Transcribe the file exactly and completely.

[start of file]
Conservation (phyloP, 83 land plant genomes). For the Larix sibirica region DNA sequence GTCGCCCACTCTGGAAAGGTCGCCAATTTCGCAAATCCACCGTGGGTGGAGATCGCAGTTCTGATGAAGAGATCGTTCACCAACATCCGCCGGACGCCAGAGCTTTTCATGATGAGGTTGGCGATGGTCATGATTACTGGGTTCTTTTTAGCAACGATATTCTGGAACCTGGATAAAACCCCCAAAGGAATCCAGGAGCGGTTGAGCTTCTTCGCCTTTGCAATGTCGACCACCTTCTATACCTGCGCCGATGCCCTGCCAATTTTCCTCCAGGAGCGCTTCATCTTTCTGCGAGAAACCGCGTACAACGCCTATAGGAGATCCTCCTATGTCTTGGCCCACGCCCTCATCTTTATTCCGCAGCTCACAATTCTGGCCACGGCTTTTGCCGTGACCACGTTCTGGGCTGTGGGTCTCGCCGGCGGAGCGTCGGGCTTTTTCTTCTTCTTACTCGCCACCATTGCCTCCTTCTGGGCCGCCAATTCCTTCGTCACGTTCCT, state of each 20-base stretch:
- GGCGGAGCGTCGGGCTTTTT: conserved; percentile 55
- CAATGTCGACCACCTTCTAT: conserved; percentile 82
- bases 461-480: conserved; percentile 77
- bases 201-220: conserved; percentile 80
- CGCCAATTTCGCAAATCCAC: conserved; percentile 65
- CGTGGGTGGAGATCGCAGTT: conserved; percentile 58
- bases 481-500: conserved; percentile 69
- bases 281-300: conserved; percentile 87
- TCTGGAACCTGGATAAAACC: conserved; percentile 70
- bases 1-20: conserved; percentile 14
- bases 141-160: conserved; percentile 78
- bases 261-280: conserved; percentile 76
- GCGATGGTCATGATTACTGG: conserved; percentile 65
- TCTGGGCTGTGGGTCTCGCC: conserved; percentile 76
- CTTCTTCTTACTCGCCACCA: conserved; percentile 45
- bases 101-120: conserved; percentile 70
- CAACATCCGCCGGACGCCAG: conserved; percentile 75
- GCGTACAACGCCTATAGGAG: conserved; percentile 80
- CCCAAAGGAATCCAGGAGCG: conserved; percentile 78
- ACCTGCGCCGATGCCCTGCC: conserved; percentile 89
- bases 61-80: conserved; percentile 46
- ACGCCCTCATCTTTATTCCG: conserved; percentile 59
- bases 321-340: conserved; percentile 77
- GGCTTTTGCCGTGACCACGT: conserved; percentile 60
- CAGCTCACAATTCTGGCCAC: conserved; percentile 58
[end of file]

Conservation (phyloP, 83 land plant genomes). For the Larix sibirica region DNA sequence GTCGCCCACTCTGGAAAGGTCGCCAATTTCGCAAATCCACCGTGGGTGGAGATCGCAGTTCTGATGAAGAGATCGTTCACCAACATCCGCCGGACGCCAGAGCTTTTCATGATGAGGTTGGCGATGGTCATGATTACTGGGTTCTTTTTAGCAACGATATTCTGGAACCTGGATAAAACCCCCAAAGGAATCCAGGAGCGGTTGAGCTTCTTCGCCTTTGCAATGTCGACCACCTTCTATACCTGCGCCGATGCCCTGCCAATTTTCCTCCAGGAGCGCTTCATCTTTCTGCGAGAAACCGCGTACAACGCCTATAGGAGATCCTCCTATGTCTTGGCCCACGCCCTCATCTTTATTCCGCAGCTCACAATTCTGGCCACGGCTTTTGCCGTGACCACGTTCTGGGCTGTGGGTCTCGCCGGCGGAGCGTCGGGCTTTTTCTTCTTCTTACTCGCCACCATTGCCTCCTTCTGGGCCGCCAATTCCTTCGTCACGTTCCT, state of each 20-base stretch:
- GGCGGAGCGTCGGGCTTTTT: conserved; percentile 55
- CAATGTCGACCACCTTCTAT: conserved; percentile 82
- bases 461-480: conserved; percentile 77
- bases 201-220: conserved; percentile 80
- CGCCAATTTCGCAAATCCAC: conserved; percentile 65
- CGTGGGTGGAGATCGCAGTT: conserved; percentile 58
- bases 481-500: conserved; percentile 69
- bases 281-300: conserved; percentile 87
- TCTGGAACCTGGATAAAACC: conserved; percentile 70
- bases 1-20: conserved; percentile 14
- bases 141-160: conserved; percentile 78
- bases 261-280: conserved; percentile 76
- GCGATGGTCATGATTACTGG: conserved; percentile 65
- TCTGGGCTGTGGGTCTCGCC: conserved; percentile 76
- CTTCTTCTTACTCGCCACCA: conserved; percentile 45
- bases 101-120: conserved; percentile 70
- CAACATCCGCCGGACGCCAG: conserved; percentile 75
- GCGTACAACGCCTATAGGAG: conserved; percentile 80
- CCCAAAGGAATCCAGGAGCG: conserved; percentile 78
- ACCTGCGCCGATGCCCTGCC: conserved; percentile 89
- bases 61-80: conserved; percentile 46
- ACGCCCTCATCTTTATTCCG: conserved; percentile 59
- bases 321-340: conserved; percentile 77
- GGCTTTTGCCGTGACCACGT: conserved; percentile 60
- CAGCTCACAATTCTGGCCAC: conserved; percentile 58